Hawass stressed that security clearance had always been necessary for each member of a foreign mission. "But there are now some additional requirements which are necessary because over the last 10 years some missions have excavated in Egypt which were not affiliated to archaeological institutions. This has to be avoided at all costs. Therefore, apart from the applicants' full name, date of birth and nationality, five photocopies of his or her passport, position in the mission, institution of affiliation, and religion must be submitted to the SCA three months prior to the beginning of the excavation season. The source of funding and the amount of the grant must also be declared on the application form for every mission."
As for those missions who wish to work at a location close to their concession area, in the Western or Eastern Deserts or in coastal regions, 11 survey maps signed by the mission director need to be submitted to the SCA, also three months in advance. These must be either on a 1:50,000 or 1:25,000 scale.
Hawass pointed out that according to Presidential Decree No 413 of 1998 some few areas of Egypt were restricted, even for research purposes. "These are located at the edge of Egypt's borders: the northern border from Mersa Wadi Lahmi on the Red-Sea coast to Kom-Ombo; the southern border, latitude 22 from the Red-Sea coast to Ashkeet; the western border, from the eastern shore of Lake Nasser, including Kom-Ombo, Aswan and El-Mafarq to Ashkeet on latitude 22; and finally, the eastern border which is the Red Sea coastline. This situation remains," he said.
"In order for the SCA to control excavations, each mission concession area must be clearly defined and a specific excavation plan outlined," Hawass said. "Before work begins, the head of the mission is required to submit two reports defining the borders of the excavation area, each signed by the director of the mission and the SCA inspector. No new concessions will be granted to any individual team member wishing to create a new excavation area within the designated concession of the mission but not specified in the original agreement. Nor," Hawass said, "will the working mission be allowed to open new sites elsewhere in Egypt until such time as they publish their current site completely."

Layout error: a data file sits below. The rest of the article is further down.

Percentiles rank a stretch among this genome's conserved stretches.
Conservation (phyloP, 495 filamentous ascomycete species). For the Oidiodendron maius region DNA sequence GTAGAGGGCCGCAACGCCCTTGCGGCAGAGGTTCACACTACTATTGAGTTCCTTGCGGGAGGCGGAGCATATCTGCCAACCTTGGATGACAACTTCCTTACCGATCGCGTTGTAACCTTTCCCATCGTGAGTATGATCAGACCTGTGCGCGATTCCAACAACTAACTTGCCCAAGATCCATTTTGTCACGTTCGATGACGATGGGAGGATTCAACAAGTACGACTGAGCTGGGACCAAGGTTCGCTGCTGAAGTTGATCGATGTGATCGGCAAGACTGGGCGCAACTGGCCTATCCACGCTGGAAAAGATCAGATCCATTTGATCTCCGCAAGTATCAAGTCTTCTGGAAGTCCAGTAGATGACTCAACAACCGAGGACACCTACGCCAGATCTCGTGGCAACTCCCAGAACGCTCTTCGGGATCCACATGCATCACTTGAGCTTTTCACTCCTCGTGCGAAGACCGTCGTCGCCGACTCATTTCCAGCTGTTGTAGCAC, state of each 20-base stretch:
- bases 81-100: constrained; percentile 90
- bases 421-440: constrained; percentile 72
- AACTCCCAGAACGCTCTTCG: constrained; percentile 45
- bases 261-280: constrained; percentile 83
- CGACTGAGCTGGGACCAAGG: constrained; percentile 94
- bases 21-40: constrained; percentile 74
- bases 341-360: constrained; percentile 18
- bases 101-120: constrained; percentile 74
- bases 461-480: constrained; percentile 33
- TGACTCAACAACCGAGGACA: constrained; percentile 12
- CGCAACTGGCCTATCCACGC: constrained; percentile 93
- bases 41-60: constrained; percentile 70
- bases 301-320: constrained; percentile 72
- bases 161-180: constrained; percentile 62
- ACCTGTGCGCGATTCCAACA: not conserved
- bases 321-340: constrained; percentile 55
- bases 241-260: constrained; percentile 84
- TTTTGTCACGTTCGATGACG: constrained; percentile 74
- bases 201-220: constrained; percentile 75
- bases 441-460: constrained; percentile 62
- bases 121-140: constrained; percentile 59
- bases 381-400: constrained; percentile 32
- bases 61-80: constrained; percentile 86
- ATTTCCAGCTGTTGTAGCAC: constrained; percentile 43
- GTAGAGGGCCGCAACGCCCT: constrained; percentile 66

Hawass went on to explain that foreign missions excavating in Egypt would be granted only one season per year. "Should they request an extension within that year, all the initial formalities regarding application etc. will have to be repeated. It would make more sense, and would be much more convenient, for missions to determine the length of time they anticipate necessary for their work and make the appropriate request right from the start."
One of the other adjustments to the original law concerns the renewal of the concessions with the SCA. "Sometimes missions wish to change members of their team, or add to them, in which case reapplication must be made," Hawass said. "It is absolutely essential that we know where the various missions are working, and who exactly is working there. Sometimes missions bring in graduate or undergraduate students, in which case they are welcome provided they obtain permission for study or research at archaeological sites through their university advisers and on the understanding that the SCA cannot grant them an official certificate for the work carried out -- although we are happy to give them brief written recognition."
Hawass pointed out that under the original law missions were meant to send periodical archaeological reports to the SCA in their mother- tongue. "But according to the new regulations an Arabic translation must accompany the original in order for it to be published in the SCA's official bulletin. This will enable our Egyptian archeologists to be fully acquainted with work in progress," he said.